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▶  More from Fiction Yusef of the Dusk
The Varangian
Scene Five, Yusef of the Dusk

The laughter of men rang in his ears and beat joyfully in his heart, as his wine-flooded blood thrummed in his flushed veins and his soul lifted in victory, having overcome four desperate killers, three alone on this spot, including an iron man of much ire. The sorrowful face of the eyeless man, cheeks burned from the brand that had cooked his peepers out of their sockets yet smoldering, smiled as tears streaked and turned to mist as they cooled his burnt cheeks. The other fellow, cowardly to his leathery core, laughed as well, laughed frantically with a cackle of mirth so tinged with fear that Yusef wondered if these poor fellows thought he would do them harm, the hard one laughing with irony and the soft one with fright. But they seemed to regard the sky.

Do they see her there, longing for a consort in the night sky?

No! She is no whore like her earthly sister—she longs for me, she beckons to me!

The two men, weak and wounded before him, now directed their mirth at him, laughing at him, as if they had already bedded her and he were the consort come lately to the Purple-Eyed Woman of the Moon Face lounging beautiful in the night sky.

They laugh the harder? They laugh at me, who has just now saved them from hideous doom!

He looked into their eyes and saw—even in the empty ones—knowledge of his fate, evidence of some mighty foolishness on his part.

In exasperation he shook them each, one by each shoulder, his sword now sheathed in shame at menacing such as these. He spoke in Arabic, a tongue, that, though Indians, they had already spoken with more fluidity than he who had learned it first as a youth and had used it often as a desperate man, “Dare you mock me, who has saved you?”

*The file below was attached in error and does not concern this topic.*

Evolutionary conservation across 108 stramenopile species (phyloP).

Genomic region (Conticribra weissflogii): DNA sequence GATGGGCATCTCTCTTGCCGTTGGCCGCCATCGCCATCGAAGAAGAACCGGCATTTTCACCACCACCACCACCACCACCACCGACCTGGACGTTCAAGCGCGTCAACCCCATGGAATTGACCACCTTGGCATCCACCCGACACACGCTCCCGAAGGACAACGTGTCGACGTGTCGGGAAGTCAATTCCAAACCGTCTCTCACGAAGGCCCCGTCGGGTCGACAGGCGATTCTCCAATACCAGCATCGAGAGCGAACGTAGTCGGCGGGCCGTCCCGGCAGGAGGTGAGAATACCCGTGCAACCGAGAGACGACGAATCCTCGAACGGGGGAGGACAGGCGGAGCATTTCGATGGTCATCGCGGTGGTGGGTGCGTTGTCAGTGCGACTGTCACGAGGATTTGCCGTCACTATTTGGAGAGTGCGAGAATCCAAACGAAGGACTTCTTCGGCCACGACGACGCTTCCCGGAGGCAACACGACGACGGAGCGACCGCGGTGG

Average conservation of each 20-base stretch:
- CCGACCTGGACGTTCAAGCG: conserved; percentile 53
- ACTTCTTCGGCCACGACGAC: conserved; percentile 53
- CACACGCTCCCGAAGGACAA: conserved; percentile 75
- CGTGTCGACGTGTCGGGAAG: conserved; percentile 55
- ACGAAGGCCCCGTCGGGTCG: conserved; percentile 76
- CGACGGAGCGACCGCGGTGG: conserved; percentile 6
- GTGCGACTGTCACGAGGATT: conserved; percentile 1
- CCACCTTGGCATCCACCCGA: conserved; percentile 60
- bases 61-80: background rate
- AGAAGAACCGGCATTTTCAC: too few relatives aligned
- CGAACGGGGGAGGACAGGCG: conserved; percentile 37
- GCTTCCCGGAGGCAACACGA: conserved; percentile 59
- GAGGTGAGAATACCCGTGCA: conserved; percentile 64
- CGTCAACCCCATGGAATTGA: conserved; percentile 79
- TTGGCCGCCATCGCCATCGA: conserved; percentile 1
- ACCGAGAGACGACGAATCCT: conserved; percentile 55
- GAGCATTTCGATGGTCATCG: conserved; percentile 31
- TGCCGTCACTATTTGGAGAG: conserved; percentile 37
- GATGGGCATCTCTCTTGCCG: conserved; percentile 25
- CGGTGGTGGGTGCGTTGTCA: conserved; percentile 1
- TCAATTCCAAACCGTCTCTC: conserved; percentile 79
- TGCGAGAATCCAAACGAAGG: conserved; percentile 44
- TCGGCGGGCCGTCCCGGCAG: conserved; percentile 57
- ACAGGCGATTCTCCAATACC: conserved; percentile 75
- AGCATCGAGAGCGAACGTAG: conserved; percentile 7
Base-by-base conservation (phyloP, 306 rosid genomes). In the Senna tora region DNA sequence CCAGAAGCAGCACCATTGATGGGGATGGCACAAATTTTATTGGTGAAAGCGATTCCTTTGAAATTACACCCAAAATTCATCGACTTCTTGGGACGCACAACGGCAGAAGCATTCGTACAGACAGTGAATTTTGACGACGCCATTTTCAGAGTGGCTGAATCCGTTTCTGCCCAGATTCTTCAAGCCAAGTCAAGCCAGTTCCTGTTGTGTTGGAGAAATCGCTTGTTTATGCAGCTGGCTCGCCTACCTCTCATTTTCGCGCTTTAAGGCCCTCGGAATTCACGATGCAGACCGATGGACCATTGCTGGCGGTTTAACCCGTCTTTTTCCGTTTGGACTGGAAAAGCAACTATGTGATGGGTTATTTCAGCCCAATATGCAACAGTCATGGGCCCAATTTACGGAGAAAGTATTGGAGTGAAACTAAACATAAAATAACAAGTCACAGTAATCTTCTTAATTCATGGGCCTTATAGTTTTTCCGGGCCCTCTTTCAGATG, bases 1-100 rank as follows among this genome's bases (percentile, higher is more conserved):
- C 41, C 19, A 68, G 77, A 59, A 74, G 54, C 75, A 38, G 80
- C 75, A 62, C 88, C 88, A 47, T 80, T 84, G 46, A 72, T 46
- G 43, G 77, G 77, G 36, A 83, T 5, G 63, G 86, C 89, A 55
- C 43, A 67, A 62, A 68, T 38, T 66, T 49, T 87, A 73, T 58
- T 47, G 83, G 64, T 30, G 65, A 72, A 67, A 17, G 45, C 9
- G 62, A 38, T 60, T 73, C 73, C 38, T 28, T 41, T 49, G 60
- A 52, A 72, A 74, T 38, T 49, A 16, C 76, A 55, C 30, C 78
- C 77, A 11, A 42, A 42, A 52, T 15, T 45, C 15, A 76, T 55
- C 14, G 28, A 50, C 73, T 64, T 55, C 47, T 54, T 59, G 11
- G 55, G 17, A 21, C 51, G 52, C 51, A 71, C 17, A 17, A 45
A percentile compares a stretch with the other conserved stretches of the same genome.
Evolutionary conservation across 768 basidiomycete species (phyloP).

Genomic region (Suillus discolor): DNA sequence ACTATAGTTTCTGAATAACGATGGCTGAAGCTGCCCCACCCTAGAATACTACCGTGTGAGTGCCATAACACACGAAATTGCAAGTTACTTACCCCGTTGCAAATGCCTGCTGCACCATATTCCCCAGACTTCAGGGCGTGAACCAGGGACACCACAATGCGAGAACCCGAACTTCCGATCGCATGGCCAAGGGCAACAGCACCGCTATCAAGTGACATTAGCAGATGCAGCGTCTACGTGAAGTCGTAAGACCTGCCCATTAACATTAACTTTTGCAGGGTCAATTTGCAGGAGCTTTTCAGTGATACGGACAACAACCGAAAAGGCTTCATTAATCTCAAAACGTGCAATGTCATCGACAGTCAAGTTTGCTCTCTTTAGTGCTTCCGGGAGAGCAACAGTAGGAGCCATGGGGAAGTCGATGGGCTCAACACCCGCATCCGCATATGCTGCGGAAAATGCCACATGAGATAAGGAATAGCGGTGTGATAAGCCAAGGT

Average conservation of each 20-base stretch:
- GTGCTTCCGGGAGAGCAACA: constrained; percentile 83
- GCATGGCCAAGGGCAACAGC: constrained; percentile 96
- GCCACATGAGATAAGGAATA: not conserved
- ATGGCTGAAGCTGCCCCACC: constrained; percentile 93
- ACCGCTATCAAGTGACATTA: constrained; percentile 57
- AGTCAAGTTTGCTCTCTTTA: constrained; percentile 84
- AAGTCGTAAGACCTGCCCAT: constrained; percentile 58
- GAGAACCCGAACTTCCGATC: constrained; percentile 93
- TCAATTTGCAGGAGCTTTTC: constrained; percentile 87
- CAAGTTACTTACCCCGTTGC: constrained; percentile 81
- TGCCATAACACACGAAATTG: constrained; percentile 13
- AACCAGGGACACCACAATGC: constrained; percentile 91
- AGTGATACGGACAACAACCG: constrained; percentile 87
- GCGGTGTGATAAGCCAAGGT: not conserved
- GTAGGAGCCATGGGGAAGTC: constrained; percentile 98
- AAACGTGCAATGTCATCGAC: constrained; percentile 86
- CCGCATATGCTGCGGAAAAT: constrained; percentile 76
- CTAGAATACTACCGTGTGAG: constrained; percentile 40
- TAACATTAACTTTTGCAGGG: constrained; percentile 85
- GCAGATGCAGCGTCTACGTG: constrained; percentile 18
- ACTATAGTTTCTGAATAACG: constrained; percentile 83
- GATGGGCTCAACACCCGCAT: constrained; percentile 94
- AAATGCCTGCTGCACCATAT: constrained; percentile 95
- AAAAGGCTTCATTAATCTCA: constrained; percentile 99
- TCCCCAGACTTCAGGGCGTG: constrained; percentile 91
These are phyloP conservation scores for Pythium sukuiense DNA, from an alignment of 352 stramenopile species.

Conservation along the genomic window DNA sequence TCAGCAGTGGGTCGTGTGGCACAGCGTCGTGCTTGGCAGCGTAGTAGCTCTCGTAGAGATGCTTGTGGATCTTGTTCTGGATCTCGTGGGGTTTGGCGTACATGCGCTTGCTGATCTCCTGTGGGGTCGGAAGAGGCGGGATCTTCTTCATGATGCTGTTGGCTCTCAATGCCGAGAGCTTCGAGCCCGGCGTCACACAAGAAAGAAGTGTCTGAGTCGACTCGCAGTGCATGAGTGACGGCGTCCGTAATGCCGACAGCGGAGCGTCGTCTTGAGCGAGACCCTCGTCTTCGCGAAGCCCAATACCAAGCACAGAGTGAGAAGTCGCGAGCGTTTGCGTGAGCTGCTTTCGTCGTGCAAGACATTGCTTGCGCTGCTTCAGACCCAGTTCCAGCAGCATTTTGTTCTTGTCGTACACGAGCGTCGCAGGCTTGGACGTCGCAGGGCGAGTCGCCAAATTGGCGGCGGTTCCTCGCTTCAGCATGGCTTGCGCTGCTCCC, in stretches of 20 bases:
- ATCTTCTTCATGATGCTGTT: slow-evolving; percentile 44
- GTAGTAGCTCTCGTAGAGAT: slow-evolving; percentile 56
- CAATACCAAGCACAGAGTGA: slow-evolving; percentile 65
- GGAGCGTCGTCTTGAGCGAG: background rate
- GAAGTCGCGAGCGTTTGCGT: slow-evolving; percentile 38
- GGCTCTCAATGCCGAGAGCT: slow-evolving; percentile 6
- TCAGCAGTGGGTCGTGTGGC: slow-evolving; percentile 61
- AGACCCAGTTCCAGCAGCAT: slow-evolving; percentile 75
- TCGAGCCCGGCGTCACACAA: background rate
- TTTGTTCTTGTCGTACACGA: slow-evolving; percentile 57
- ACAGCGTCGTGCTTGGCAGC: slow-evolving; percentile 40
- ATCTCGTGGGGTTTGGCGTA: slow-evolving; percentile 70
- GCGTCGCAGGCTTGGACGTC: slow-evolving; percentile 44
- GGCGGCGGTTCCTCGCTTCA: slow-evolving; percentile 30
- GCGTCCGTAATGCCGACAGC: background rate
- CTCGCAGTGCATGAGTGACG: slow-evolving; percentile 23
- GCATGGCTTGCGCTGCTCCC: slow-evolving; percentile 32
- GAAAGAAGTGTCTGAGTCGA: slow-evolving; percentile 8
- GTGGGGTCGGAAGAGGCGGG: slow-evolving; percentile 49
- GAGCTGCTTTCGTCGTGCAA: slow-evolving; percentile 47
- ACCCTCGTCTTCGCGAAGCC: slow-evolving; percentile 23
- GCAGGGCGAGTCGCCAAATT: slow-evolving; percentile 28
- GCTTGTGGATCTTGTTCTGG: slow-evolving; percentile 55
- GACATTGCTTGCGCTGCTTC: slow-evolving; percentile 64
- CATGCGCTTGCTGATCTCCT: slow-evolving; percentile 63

The wise, eyeless man, the Sailor on the Sea of Got, who had correctly judged in a few words that Yusef had made the avaricious pilgrimage down to Zanzibar, placed his own leathery hand gently on Yusef’s mailed shoulder and intoned forgivingly, “Thus spake the man to the monkeys, ‘I have saved you friends from that vile leopard, and you would be rude to laugh at that greater tigerish doom which rises from the very shadow at your back you thought it to be.’”

An icy chill played down Yusef’s neck and back, a chill in which his slain father believed not, even as Death came upon him, a chill which Yusef of the Knife had long ago learned to heed.

The laughter did not resume, as grave faces came to dominate the leathery skulls that perched atop sweaty, snakelike necks in the dancing coal glow.

The sky above was sea-bottom blue.

He knew she slunk there in her pallid hue—watching him to see if he was worthy of her eternal embrace.

Behind him, the prow of the dhow dipped like a hand in a whore’s bath.

Above and behind him, the moan-song creaking of planks spoke of a heavy rising.

The small men before him froze, one in knowing without sight and one in craven fright. There they receded into tiny, spectral forms in the quavering coal glow.

He turned like a cat, like a coiled alley cat of Alexandria that senses the silent hound at his back.

Above him, a spear cast off, on the prow of the dhow, having risen from some makeshift throne—a chest strapped to the rail planks—bulked the form of the ironclad Norseman in service of Constantinople, the Varangian he had somehow mistaken for a carving of the same, helmet glinting dully under her lustrous face, beard forked in monstrous sweeps below his glowering eyes smoldering a red-shot blue, improbably white teeth grinning in cruel satisfaction, a great, bearded axe in his left hand, a half-drank wineskin that could have watered a horse, in his right.